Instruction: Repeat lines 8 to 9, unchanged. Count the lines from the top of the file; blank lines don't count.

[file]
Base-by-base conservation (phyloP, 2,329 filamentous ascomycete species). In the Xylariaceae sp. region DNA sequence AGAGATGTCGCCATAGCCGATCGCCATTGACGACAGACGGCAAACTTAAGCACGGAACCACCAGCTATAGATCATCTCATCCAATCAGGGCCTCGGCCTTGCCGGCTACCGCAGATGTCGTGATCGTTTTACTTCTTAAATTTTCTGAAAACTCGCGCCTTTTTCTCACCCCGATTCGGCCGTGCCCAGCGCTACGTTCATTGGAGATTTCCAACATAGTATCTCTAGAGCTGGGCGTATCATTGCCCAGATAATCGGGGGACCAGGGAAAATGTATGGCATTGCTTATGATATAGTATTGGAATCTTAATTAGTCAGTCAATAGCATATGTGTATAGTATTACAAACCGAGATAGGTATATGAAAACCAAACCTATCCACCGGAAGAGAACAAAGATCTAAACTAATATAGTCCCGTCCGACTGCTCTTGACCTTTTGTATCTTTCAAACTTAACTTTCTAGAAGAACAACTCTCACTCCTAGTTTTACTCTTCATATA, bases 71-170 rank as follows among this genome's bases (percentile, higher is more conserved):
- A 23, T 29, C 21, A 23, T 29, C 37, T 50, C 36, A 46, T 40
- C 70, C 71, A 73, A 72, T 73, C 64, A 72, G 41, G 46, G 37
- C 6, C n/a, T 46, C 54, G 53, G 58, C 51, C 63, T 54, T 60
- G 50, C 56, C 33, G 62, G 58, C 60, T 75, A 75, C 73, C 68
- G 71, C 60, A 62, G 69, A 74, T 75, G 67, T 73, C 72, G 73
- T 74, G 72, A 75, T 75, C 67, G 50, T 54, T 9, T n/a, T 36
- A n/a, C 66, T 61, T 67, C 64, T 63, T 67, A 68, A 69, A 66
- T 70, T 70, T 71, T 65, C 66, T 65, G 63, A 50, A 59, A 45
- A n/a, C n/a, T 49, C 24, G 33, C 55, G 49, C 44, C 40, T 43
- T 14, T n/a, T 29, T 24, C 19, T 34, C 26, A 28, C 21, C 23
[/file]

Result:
- A n/a, C 66, T 61, T 67, C 64, T 63, T 67, A 68, A 69, A 66
- T 70, T 70, T 71, T 65, C 66, T 65, G 63, A 50, A 59, A 45